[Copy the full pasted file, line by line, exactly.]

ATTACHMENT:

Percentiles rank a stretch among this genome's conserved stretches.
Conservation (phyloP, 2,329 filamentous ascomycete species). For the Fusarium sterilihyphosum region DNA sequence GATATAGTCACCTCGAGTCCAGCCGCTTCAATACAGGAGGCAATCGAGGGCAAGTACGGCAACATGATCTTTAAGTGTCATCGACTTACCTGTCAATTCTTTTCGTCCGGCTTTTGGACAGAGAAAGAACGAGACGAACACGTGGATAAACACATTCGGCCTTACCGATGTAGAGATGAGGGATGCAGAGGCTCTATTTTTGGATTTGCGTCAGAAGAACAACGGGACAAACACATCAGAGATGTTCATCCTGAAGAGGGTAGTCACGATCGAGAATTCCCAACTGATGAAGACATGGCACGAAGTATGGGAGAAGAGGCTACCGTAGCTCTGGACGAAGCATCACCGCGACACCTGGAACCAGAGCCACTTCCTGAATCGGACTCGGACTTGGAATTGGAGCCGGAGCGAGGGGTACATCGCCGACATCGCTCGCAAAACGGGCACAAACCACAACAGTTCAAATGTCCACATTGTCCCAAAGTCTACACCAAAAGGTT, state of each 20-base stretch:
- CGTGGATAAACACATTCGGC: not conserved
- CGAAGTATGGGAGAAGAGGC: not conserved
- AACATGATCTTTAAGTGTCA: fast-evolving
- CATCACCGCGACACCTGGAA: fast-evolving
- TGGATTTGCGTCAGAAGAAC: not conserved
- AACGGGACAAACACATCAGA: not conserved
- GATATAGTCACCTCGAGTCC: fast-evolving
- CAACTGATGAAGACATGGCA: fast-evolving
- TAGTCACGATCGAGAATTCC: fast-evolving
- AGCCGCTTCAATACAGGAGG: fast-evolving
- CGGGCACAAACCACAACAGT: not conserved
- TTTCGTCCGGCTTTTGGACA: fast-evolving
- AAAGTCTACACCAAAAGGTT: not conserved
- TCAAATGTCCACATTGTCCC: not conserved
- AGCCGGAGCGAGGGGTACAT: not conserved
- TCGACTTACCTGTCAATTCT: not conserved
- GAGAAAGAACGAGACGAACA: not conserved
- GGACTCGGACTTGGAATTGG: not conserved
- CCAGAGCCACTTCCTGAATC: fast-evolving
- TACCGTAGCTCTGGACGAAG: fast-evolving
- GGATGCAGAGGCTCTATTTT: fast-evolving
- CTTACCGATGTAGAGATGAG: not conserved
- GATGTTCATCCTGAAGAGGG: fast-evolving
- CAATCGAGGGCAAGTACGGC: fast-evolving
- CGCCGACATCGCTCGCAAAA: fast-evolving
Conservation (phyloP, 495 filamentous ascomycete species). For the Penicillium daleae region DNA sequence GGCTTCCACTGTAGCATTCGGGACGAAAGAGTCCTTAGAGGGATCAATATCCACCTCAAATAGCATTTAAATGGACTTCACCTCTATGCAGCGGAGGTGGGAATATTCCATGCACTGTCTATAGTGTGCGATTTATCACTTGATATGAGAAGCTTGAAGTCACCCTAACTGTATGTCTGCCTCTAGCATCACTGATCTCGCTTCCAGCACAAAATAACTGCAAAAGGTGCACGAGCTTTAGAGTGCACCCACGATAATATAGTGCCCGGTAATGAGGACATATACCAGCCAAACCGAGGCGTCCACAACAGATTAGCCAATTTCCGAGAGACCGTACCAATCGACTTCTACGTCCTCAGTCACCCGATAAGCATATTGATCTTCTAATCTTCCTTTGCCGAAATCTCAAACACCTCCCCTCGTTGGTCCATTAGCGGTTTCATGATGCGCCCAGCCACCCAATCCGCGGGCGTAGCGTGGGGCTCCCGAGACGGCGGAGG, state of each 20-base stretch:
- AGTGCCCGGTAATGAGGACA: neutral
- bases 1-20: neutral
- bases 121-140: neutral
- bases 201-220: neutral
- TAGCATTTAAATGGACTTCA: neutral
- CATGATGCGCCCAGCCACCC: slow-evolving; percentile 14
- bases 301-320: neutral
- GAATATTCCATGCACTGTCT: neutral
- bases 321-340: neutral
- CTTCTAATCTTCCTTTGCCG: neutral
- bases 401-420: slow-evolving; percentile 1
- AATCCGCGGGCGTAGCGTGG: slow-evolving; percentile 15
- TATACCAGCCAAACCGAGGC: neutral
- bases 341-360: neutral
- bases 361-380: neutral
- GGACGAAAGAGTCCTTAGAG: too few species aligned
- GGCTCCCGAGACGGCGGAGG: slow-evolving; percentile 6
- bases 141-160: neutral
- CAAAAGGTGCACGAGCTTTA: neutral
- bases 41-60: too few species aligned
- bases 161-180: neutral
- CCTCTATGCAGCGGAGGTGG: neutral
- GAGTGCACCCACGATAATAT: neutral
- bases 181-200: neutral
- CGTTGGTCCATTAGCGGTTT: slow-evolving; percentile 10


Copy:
Percentiles rank a stretch among this genome's conserved stretches.
Conservation (phyloP, 2,329 filamentous ascomycete species). For the Fusarium sterilihyphosum region DNA sequence GATATAGTCACCTCGAGTCCAGCCGCTTCAATACAGGAGGCAATCGAGGGCAAGTACGGCAACATGATCTTTAAGTGTCATCGACTTACCTGTCAATTCTTTTCGTCCGGCTTTTGGACAGAGAAAGAACGAGACGAACACGTGGATAAACACATTCGGCCTTACCGATGTAGAGATGAGGGATGCAGAGGCTCTATTTTTGGATTTGCGTCAGAAGAACAACGGGACAAACACATCAGAGATGTTCATCCTGAAGAGGGTAGTCACGATCGAGAATTCCCAACTGATGAAGACATGGCACGAAGTATGGGAGAAGAGGCTACCGTAGCTCTGGACGAAGCATCACCGCGACACCTGGAACCAGAGCCACTTCCTGAATCGGACTCGGACTTGGAATTGGAGCCGGAGCGAGGGGTACATCGCCGACATCGCTCGCAAAACGGGCACAAACCACAACAGTTCAAATGTCCACATTGTCCCAAAGTCTACACCAAAAGGTT, state of each 20-base stretch:
- CGTGGATAAACACATTCGGC: not conserved
- CGAAGTATGGGAGAAGAGGC: not conserved
- AACATGATCTTTAAGTGTCA: fast-evolving
- CATCACCGCGACACCTGGAA: fast-evolving
- TGGATTTGCGTCAGAAGAAC: not conserved
- AACGGGACAAACACATCAGA: not conserved
- GATATAGTCACCTCGAGTCC: fast-evolving
- CAACTGATGAAGACATGGCA: fast-evolving
- TAGTCACGATCGAGAATTCC: fast-evolving
- AGCCGCTTCAATACAGGAGG: fast-evolving
- CGGGCACAAACCACAACAGT: not conserved
- TTTCGTCCGGCTTTTGGACA: fast-evolving
- AAAGTCTACACCAAAAGGTT: not conserved
- TCAAATGTCCACATTGTCCC: not conserved
- AGCCGGAGCGAGGGGTACAT: not conserved
- TCGACTTACCTGTCAATTCT: not conserved
- GAGAAAGAACGAGACGAACA: not conserved
- GGACTCGGACTTGGAATTGG: not conserved
- CCAGAGCCACTTCCTGAATC: fast-evolving
- TACCGTAGCTCTGGACGAAG: fast-evolving
- GGATGCAGAGGCTCTATTTT: fast-evolving
- CTTACCGATGTAGAGATGAG: not conserved
- GATGTTCATCCTGAAGAGGG: fast-evolving
- CAATCGAGGGCAAGTACGGC: fast-evolving
- CGCCGACATCGCTCGCAAAA: fast-evolving
Conservation (phyloP, 495 filamentous ascomycete species). For the Penicillium daleae region DNA sequence GGCTTCCACTGTAGCATTCGGGACGAAAGAGTCCTTAGAGGGATCAATATCCACCTCAAATAGCATTTAAATGGACTTCACCTCTATGCAGCGGAGGTGGGAATATTCCATGCACTGTCTATAGTGTGCGATTTATCACTTGATATGAGAAGCTTGAAGTCACCCTAACTGTATGTCTGCCTCTAGCATCACTGATCTCGCTTCCAGCACAAAATAACTGCAAAAGGTGCACGAGCTTTAGAGTGCACCCACGATAATATAGTGCCCGGTAATGAGGACATATACCAGCCAAACCGAGGCGTCCACAACAGATTAGCCAATTTCCGAGAGACCGTACCAATCGACTTCTACGTCCTCAGTCACCCGATAAGCATATTGATCTTCTAATCTTCCTTTGCCGAAATCTCAAACACCTCCCCTCGTTGGTCCATTAGCGGTTTCATGATGCGCCCAGCCACCCAATCCGCGGGCGTAGCGTGGGGCTCCCGAGACGGCGGAGG, state of each 20-base stretch:
- AGTGCCCGGTAATGAGGACA: neutral
- bases 1-20: neutral
- bases 121-140: neutral
- bases 201-220: neutral
- TAGCATTTAAATGGACTTCA: neutral
- CATGATGCGCCCAGCCACCC: slow-evolving; percentile 14
- bases 301-320: neutral
- GAATATTCCATGCACTGTCT: neutral
- bases 321-340: neutral
- CTTCTAATCTTCCTTTGCCG: neutral
- bases 401-420: slow-evolving; percentile 1
- AATCCGCGGGCGTAGCGTGG: slow-evolving; percentile 15
- TATACCAGCCAAACCGAGGC: neutral
- bases 341-360: neutral
- bases 361-380: neutral
- GGACGAAAGAGTCCTTAGAG: too few species aligned
- GGCTCCCGAGACGGCGGAGG: slow-evolving; percentile 6
- bases 141-160: neutral
- CAAAAGGTGCACGAGCTTTA: neutral
- bases 41-60: too few species aligned
- bases 161-180: neutral
- CCTCTATGCAGCGGAGGTGG: neutral
- GAGTGCACCCACGATAATAT: neutral
- bases 181-200: neutral
- CGTTGGTCCATTAGCGGTTT: slow-evolving; percentile 10